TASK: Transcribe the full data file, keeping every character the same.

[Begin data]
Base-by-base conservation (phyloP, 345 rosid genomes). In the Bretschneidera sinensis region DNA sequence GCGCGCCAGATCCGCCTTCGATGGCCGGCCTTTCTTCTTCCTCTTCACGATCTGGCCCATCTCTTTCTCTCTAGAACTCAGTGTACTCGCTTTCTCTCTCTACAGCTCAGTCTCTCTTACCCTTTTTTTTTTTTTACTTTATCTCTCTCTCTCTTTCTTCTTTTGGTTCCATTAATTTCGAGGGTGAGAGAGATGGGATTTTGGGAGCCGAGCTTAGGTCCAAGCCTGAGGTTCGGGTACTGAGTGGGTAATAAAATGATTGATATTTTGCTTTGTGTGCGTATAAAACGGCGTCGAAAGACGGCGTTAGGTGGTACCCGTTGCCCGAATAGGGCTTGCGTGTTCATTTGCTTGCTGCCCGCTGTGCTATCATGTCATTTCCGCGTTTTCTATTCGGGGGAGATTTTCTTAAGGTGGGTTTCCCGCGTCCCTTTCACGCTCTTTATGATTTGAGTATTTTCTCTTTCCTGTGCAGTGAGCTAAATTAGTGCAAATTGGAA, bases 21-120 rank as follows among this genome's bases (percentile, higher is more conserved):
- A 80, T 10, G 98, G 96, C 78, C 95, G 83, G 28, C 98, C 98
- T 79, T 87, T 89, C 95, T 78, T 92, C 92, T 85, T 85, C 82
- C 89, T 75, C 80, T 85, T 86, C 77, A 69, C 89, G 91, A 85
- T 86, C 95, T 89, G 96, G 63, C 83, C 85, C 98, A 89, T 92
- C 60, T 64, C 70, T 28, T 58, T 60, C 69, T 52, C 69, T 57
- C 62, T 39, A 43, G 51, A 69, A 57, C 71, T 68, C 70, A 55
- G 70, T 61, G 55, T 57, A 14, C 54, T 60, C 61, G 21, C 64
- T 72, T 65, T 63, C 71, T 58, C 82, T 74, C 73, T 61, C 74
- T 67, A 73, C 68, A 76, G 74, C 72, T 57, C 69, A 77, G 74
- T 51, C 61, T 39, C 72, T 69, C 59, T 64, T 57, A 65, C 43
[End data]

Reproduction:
Base-by-base conservation (phyloP, 345 rosid genomes). In the Bretschneidera sinensis region DNA sequence GCGCGCCAGATCCGCCTTCGATGGCCGGCCTTTCTTCTTCCTCTTCACGATCTGGCCCATCTCTTTCTCTCTAGAACTCAGTGTACTCGCTTTCTCTCTCTACAGCTCAGTCTCTCTTACCCTTTTTTTTTTTTTACTTTATCTCTCTCTCTCTTTCTTCTTTTGGTTCCATTAATTTCGAGGGTGAGAGAGATGGGATTTTGGGAGCCGAGCTTAGGTCCAAGCCTGAGGTTCGGGTACTGAGTGGGTAATAAAATGATTGATATTTTGCTTTGTGTGCGTATAAAACGGCGTCGAAAGACGGCGTTAGGTGGTACCCGTTGCCCGAATAGGGCTTGCGTGTTCATTTGCTTGCTGCCCGCTGTGCTATCATGTCATTTCCGCGTTTTCTATTCGGGGGAGATTTTCTTAAGGTGGGTTTCCCGCGTCCCTTTCACGCTCTTTATGATTTGAGTATTTTCTCTTTCCTGTGCAGTGAGCTAAATTAGTGCAAATTGGAA, bases 21-120 rank as follows among this genome's bases (percentile, higher is more conserved):
- A 80, T 10, G 98, G 96, C 78, C 95, G 83, G 28, C 98, C 98
- T 79, T 87, T 89, C 95, T 78, T 92, C 92, T 85, T 85, C 82
- C 89, T 75, C 80, T 85, T 86, C 77, A 69, C 89, G 91, A 85
- T 86, C 95, T 89, G 96, G 63, C 83, C 85, C 98, A 89, T 92
- C 60, T 64, C 70, T 28, T 58, T 60, C 69, T 52, C 69, T 57
- C 62, T 39, A 43, G 51, A 69, A 57, C 71, T 68, C 70, A 55
- G 70, T 61, G 55, T 57, A 14, C 54, T 60, C 61, G 21, C 64
- T 72, T 65, T 63, C 71, T 58, C 82, T 74, C 73, T 61, C 74
- T 67, A 73, C 68, A 76, G 74, C 72, T 57, C 69, A 77, G 74
- T 51, C 61, T 39, C 72, T 69, C 59, T 64, T 57, A 65, C 43